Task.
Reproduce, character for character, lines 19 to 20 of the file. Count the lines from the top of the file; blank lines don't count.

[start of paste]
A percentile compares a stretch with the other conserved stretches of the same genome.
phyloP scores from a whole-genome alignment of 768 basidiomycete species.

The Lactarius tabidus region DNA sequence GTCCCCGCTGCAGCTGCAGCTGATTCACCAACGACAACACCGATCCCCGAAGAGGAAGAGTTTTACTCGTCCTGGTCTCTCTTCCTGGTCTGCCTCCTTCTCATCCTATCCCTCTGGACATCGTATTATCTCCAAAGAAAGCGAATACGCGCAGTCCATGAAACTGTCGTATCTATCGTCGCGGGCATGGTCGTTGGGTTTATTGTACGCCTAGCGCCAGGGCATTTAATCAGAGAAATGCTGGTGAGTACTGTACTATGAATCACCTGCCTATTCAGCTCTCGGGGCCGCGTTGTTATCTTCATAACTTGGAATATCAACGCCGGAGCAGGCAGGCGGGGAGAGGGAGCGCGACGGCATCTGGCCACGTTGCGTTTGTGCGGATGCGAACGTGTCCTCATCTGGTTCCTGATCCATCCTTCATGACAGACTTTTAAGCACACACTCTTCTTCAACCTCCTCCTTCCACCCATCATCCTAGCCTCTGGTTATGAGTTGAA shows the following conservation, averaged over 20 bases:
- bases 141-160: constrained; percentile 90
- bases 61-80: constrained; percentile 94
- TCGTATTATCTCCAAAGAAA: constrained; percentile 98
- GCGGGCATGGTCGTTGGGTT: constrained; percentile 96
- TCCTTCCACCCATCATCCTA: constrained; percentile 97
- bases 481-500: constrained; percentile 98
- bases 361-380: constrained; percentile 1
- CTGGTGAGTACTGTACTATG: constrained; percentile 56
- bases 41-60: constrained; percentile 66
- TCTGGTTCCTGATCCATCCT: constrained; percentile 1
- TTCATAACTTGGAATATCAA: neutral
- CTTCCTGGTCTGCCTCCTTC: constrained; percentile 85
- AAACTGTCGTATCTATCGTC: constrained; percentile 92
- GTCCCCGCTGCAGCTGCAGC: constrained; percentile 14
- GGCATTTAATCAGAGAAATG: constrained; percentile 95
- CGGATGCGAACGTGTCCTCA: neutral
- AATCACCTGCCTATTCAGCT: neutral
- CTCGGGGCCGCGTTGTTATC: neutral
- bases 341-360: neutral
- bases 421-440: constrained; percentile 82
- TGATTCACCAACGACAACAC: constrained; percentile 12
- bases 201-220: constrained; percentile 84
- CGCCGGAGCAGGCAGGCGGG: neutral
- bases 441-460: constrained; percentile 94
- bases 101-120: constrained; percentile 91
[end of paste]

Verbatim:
- CGGATGCGAACGTGTCCTCA: neutral
- AATCACCTGCCTATTCAGCT: neutral